Internationalization and Localization in Next.js Applications

Internationalization and Localization in Next.js Applications

Internationalization and Localization in Next.js Applications

Internationalization (i18n) and Localization (l10n) are key concepts for developers who want to create applications that work for users around the world. It's a process of adapting software to different languages and cultures. In this article, we are going to look at how to use Next.js to localize and internationalize our applications.

Next.js is a framework for building React applications that enables developers to quickly create and deploy applications with minimal configuration. It has built-in support for internationalization and localization, which makes the process of adapting our applications to different languages and cultures much easier.

In order to get started with internationalization and localization in Next.js, we first need to create a next.config.js file in our project root. This file will contain all of the configuration options that we need to enable internationalization and localization.

The next.config.js file should contain the following configuration options:

module.exports = {
  // Enable internationalization and localization
  i18n: {
    locales: ["en", "de", "fr"],
    defaultLocale: "en"

The locales option is an array of languages that will be supported by our application. In this example, we are supporting English (en), German (de), and French (fr). The defaultLocale option specifies the language that will be used if a user's browser does not send an Accept-Language header.

Once we have the configuration set up, we can start creating localized content in our application. In order to do this, we need to create a directory in our project root called public/locale. Inside this directory, we will create a folder for each language that we are supporting.

For example, if we are supporting English, German, and French, we will create three directories: public/locale/en, public/locale/de, and public/locale/fr.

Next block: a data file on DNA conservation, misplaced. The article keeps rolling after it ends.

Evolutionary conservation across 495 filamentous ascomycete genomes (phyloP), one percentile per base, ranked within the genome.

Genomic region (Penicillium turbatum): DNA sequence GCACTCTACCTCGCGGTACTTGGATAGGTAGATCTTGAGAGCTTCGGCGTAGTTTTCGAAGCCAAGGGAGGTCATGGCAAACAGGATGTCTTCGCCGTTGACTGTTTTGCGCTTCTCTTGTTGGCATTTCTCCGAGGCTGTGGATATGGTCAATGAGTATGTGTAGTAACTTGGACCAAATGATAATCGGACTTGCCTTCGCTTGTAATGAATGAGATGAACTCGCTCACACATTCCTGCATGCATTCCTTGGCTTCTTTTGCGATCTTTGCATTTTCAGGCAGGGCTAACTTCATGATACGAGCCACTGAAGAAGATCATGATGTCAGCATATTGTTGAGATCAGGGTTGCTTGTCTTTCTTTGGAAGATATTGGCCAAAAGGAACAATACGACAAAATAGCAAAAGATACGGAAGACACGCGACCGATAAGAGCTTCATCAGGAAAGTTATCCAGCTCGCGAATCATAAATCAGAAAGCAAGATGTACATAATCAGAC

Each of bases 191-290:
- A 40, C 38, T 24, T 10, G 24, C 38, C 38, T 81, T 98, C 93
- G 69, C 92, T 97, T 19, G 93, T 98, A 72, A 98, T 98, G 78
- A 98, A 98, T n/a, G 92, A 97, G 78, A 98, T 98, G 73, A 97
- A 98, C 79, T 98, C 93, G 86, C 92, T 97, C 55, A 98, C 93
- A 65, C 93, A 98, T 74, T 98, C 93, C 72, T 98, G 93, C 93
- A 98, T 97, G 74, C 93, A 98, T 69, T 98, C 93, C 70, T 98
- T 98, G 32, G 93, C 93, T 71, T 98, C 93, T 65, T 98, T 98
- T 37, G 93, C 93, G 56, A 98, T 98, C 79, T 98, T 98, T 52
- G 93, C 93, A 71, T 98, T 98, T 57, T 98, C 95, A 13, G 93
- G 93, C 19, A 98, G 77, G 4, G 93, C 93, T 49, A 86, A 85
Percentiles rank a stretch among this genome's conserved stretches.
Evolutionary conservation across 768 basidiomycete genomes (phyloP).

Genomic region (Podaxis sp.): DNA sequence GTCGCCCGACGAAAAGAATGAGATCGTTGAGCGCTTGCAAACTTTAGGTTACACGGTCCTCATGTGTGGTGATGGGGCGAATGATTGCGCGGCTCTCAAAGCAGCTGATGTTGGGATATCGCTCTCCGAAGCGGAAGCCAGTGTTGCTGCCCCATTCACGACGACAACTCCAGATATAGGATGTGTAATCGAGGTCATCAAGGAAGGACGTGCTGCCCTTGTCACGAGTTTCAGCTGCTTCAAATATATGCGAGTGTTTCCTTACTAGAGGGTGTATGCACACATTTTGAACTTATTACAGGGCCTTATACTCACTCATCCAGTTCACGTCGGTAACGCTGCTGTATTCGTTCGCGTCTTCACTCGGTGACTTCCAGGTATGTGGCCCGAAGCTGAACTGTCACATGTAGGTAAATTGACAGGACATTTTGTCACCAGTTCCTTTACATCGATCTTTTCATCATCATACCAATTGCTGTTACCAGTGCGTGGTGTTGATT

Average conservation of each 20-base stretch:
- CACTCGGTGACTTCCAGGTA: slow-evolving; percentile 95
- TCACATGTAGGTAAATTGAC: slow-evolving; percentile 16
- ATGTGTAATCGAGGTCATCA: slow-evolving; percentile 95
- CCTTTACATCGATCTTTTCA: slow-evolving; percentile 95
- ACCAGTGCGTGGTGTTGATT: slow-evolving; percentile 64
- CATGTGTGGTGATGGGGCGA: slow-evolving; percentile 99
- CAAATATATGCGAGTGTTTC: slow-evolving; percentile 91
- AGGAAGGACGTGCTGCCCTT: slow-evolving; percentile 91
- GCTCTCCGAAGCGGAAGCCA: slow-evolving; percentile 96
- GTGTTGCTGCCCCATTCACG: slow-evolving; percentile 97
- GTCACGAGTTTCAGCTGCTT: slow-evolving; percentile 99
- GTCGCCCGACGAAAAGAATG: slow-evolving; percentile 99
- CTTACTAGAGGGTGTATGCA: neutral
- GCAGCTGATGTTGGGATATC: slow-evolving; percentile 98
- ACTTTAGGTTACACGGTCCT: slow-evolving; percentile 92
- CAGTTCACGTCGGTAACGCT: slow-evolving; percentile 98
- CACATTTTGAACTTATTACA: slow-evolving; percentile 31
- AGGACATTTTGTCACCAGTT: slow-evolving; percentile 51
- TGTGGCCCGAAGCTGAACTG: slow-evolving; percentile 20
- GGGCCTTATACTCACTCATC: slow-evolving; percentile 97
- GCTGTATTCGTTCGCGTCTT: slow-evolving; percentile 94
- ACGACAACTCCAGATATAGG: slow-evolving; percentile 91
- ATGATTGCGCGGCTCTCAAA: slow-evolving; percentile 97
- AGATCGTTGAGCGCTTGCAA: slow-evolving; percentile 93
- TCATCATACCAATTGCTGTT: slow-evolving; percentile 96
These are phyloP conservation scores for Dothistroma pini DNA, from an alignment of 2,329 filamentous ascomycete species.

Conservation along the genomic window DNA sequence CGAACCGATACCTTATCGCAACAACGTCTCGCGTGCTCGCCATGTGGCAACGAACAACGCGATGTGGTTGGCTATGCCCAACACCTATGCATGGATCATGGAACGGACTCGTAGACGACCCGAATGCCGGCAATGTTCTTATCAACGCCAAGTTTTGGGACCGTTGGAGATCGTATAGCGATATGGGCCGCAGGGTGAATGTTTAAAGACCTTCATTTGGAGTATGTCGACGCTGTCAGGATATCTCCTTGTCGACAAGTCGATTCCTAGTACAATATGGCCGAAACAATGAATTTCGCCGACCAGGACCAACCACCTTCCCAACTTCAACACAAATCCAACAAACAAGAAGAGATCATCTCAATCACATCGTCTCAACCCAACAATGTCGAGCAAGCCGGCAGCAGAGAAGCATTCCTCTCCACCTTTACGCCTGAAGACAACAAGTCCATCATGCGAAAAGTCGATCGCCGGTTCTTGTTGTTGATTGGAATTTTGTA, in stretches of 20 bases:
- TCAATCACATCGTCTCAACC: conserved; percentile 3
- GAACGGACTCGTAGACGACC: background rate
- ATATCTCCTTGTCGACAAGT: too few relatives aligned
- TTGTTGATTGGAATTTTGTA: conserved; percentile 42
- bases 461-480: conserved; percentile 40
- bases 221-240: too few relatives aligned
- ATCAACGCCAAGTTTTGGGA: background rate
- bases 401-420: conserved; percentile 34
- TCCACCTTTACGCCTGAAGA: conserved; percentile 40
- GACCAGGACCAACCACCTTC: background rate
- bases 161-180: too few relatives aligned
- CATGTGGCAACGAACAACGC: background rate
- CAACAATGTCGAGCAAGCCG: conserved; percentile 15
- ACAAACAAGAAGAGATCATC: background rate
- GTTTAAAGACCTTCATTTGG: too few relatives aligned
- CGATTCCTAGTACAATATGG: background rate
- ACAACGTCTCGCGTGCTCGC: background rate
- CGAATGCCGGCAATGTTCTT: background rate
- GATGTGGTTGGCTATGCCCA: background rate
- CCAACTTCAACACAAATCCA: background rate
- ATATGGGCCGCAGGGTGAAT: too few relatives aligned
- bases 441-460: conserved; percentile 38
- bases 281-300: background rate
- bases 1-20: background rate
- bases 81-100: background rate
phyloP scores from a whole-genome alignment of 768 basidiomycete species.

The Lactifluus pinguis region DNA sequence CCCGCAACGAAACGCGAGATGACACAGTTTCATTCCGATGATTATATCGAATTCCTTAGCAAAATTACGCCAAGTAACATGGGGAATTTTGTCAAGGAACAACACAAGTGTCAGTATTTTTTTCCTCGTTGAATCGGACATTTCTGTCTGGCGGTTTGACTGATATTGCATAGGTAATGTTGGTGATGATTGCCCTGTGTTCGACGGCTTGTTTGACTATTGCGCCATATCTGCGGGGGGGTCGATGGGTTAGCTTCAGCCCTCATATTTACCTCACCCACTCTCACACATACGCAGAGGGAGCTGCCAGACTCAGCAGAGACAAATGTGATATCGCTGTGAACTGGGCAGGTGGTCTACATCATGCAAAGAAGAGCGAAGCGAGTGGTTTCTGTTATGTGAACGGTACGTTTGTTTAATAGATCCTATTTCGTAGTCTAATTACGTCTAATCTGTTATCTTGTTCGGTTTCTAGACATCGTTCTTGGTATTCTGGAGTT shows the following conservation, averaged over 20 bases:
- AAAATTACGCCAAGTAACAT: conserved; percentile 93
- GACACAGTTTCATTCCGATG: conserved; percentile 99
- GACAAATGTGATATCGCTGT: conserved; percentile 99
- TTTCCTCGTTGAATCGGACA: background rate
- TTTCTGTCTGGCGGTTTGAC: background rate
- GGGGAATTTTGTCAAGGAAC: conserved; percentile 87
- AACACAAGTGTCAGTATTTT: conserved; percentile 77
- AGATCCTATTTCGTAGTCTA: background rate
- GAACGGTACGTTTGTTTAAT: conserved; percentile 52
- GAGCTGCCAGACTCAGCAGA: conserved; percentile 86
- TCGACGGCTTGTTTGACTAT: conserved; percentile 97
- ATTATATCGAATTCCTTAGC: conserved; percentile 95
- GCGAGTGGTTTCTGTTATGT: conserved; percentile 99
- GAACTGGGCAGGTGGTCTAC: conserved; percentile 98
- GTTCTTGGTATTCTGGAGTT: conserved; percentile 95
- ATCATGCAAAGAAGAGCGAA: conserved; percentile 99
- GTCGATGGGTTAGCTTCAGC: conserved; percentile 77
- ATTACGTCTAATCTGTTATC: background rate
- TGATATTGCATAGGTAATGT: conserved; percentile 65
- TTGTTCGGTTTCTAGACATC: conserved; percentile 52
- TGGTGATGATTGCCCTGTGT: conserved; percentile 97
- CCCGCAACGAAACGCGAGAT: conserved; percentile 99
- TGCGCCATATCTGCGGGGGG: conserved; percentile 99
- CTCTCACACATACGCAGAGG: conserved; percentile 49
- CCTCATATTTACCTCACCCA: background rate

Inside each of these directories, we will create files containing the localized content for our application. For example, if we wanted to localize the text on a button, we could create a file called button.json in each of the language directories. The contents of the files would look something like this:


  "text": "Click Me!"


  "text": "Klick mich!"


  "text": "Cliquez-moi!"

Once we have our localized content set up, we need to access it in our code. To do this, we can use the useLocale hook provided by Next.js. This hook will give us access to the current locale as well as a function for loading localized content.

For example, if we wanted to render the localized text for our button, we could do something like this:

import { useLocale } from "next/i18n"
const MyButton = () => {
  // Get the current locale
  const { locale } = useLocale()
  // Load the localized button text
  const buttonText = useLocale("button")
  return <button>{buttonText.text}</button>

In this example, the useLocale hook will look for a file called button.json in the public/locale directory for the current locale. If it finds the file, it will return the localized content so that we can use it in our application.

Internationalization and localization are important for creating applications that are accessible to users around the world. Next.js makes it easy to add support for multiple languages and cultures to our applications with minimal configuration.

For more information on internationalization and localization in Next.js, check out the official documentation (opens in a new tab).